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In mid-2010 it became quite apparent that the CAO we knew would be no more. The company’s executives were leaving, its Nashville headquarters was to be shut down, and its spirit was definitely not in a good place.

Reading back through some of the comments from 2010, I think it’s fair to say General Cigar Co. has done a better job with CAO than most of what have expected. It’s different, just about any company that is acquired by a much larger competitor ends up being that way, but no one was expecting the success that General has enjoyed.

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One of the reasons why was the people that were leaving CAO. Many of them ended up at Toraño, which ended up being acquired by General a few years later, but four started a company called Crowned Heads.

The company’s first line was called Four Kicks, based on the Kings of Leon of the same name and certainly a reference to the four individuals. It started with just four cigars, a number that has doubled as far as the regular blend is concerned. There’s a twice-released limited edition with different colored wrappers, a private label line for Famous Smoke Shop, and now, Four Kicks Maduro.

Four Kicks Maduro is offered in four sizes, three of which are the same as the debut four vitolas for the original line. It uses a Connecticut habano wrapper in place of the Ecuadorian habano cover leaf found on the original blend over a Nicaraguan binder and Nicaraguan fillers.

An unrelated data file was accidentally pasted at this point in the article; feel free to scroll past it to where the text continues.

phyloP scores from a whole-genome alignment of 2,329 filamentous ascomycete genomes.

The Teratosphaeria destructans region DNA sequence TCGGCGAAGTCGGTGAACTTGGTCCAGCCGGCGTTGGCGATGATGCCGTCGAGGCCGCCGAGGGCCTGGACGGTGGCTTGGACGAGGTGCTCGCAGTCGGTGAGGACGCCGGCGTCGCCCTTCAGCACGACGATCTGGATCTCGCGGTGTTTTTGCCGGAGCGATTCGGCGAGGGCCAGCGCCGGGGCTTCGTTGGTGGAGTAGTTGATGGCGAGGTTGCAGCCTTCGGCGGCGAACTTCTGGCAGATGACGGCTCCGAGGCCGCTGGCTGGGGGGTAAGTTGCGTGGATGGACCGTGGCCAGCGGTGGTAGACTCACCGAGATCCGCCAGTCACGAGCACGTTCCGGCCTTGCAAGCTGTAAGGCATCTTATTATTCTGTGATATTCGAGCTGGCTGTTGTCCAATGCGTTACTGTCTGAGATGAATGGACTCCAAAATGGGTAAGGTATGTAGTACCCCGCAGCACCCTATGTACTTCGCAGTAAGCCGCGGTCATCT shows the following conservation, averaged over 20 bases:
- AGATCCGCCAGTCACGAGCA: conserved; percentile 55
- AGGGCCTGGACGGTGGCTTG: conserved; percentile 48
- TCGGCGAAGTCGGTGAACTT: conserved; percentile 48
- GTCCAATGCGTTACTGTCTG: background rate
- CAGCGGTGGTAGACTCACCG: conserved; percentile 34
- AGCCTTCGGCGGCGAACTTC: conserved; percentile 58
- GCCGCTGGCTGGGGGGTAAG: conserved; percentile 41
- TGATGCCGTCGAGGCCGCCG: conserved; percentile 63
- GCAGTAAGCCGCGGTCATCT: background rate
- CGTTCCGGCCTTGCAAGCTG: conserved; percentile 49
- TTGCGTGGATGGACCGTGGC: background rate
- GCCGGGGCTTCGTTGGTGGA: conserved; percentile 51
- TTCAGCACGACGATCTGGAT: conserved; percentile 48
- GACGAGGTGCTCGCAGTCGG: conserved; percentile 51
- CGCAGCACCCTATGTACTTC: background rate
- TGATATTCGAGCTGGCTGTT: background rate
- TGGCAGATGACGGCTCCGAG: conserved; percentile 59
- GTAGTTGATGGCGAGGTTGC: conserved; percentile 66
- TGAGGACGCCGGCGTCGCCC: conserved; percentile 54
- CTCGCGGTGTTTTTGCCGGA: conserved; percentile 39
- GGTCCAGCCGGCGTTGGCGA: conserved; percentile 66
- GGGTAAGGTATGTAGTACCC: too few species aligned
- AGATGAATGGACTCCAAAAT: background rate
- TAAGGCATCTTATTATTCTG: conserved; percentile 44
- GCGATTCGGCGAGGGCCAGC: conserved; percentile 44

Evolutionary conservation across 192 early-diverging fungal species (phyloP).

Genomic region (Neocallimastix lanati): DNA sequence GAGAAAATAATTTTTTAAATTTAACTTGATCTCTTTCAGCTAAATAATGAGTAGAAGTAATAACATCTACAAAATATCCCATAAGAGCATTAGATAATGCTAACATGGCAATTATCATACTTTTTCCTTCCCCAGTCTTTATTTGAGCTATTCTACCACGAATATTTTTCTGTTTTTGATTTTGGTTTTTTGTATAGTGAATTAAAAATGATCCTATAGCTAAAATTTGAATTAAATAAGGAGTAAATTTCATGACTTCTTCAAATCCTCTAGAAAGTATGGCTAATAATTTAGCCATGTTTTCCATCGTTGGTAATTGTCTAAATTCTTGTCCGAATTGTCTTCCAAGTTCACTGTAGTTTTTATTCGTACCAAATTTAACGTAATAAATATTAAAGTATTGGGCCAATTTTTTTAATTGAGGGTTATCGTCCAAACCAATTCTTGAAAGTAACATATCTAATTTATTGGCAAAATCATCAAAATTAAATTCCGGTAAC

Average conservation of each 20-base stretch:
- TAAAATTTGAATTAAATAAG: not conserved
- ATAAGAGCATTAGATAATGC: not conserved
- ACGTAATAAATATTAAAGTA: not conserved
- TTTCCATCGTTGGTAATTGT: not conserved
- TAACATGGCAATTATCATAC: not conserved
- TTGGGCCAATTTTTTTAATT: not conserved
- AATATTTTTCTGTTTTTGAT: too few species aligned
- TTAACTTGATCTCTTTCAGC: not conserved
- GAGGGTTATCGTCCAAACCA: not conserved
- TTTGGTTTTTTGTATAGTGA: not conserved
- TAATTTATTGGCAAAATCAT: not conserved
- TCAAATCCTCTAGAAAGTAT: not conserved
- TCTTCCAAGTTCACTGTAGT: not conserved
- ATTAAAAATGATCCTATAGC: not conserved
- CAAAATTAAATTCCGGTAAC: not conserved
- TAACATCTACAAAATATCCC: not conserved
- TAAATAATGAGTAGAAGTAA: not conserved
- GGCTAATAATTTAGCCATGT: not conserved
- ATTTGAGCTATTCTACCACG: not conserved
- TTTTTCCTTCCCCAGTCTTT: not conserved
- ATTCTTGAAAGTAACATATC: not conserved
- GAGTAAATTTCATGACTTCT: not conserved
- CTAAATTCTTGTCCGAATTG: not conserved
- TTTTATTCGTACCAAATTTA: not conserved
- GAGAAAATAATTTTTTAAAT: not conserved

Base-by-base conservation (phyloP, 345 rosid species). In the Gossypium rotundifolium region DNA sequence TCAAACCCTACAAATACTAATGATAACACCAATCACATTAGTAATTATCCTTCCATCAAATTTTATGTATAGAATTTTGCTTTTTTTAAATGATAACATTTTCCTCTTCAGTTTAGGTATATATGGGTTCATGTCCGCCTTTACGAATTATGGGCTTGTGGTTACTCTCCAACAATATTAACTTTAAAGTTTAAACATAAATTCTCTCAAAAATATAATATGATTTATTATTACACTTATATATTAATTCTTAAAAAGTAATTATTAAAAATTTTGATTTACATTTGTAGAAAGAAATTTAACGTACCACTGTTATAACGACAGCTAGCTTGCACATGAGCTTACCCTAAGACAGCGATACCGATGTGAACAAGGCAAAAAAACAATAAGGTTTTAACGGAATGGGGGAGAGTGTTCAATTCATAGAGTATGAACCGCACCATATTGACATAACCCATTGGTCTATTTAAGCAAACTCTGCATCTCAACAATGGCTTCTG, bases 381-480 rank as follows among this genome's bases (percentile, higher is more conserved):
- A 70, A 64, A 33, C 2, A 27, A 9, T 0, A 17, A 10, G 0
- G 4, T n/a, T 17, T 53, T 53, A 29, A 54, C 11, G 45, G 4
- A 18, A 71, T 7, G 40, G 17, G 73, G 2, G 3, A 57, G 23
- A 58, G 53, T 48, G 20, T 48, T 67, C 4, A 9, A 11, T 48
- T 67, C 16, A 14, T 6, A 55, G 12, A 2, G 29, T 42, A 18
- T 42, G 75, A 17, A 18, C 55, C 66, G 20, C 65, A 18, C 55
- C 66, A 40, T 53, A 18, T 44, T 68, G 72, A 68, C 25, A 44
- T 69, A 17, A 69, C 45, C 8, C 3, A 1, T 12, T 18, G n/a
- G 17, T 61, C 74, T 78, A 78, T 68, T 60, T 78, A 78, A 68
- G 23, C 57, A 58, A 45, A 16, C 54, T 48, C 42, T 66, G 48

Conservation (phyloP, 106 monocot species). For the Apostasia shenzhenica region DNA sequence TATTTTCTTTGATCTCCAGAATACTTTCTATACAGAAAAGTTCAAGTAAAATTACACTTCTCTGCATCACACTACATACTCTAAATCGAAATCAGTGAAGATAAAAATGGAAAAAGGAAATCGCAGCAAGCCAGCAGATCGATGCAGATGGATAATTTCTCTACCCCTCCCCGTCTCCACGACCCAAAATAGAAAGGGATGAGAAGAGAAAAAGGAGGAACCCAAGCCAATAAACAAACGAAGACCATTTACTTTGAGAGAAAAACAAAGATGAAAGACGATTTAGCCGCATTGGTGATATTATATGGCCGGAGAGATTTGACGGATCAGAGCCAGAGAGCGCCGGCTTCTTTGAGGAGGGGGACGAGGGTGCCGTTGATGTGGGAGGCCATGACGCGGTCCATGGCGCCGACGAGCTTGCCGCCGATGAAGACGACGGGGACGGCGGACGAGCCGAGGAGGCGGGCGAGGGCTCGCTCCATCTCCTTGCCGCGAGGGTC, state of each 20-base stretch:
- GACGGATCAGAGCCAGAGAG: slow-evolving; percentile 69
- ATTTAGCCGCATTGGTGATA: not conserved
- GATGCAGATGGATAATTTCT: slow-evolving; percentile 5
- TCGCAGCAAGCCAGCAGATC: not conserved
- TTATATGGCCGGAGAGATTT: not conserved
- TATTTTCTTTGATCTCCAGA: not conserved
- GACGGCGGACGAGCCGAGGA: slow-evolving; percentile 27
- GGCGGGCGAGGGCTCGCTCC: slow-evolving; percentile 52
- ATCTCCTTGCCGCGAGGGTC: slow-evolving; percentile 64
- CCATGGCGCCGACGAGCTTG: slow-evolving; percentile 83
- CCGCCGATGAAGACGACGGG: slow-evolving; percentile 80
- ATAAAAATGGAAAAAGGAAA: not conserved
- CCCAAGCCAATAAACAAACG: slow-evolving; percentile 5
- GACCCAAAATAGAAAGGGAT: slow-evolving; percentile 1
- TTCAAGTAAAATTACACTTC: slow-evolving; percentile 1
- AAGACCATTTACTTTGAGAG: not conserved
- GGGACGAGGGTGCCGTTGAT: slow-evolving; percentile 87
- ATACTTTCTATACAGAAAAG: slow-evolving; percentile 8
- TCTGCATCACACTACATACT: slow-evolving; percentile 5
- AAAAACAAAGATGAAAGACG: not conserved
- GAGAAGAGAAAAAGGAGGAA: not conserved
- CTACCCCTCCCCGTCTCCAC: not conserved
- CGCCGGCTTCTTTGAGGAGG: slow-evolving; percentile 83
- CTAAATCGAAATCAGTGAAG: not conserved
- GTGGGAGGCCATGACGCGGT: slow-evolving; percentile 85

• Four Kicks Maduro Corona Gorda (5 5/8 x 46) — $8.95 (Boxes of 24, $214.80)
  • Four Kicks Maduro Robusto (5 x 50) — $9.60 (Boxes of 24, $230.40)
  • Four Kicks Maduro Sublime (6 x 54) — $10.40 (Boxes of 24, $249.60)
  • Four Kicks Maduro Robusto Extra (5 1/2 x 56) — $10.65 (Boxes of 24, $253.44)

While the company originally planned to ship the cigar in August, Ernesto Perez-Carrillo Jr., whose Tabacalera La Alianza S.A. factory is making the Four Kicks Maduro, wanted to delay the release to allow more time for the wrapper to process. As such, it didn’t begin shipping to stores until early November.

  • Cigar Reviewed: Four Kicks Maduro Corona Gorda
  • Country of Origin: Dominican Republic
  • Factory: Tabacalera La Alianza S.A.
  • Wrapper: Connecticut Habano
  • Binder: Nicaragua
  • Filler: Nicaragua
  • Length: 5 5/8 Inches
  • Ring Gauge: 46
  • Vitola: Corona Gorda
  • MSRP: $8.95 (Boxes of 24, $214.80)
  • Release Date: Nov. 10, 2017
  • Number of Cigars Released: Regular Production
  • Number of Cigars Smoked For Review: 3

The dark wrapper could pass for Connecticut broadleaf on some of the cigars that came through our office, but on others, it has a distinct smoothness that isn’t a particularly common feature for the wrapper. Speaking of the wrapper, I struggle to get much aroma off of any of the cigars, despite them being packed in cellophane. Oftentimes, it seems like hand soap is what I’m largely picking up. That being said, I piece together bitter cocoa and barnyard, two flavors that aren’t found from the aforementioned soap. The foot has a sweeter cocoa, barnyard and some nuttiness, but I once again find each sample to be quite mild. The cold draw certainly is stronger in terms of the intensity of the flavors, but the distinctness isn’t particularly better: popcorn, nuttiness, barnyard and a grainy flavor that I never place specifically.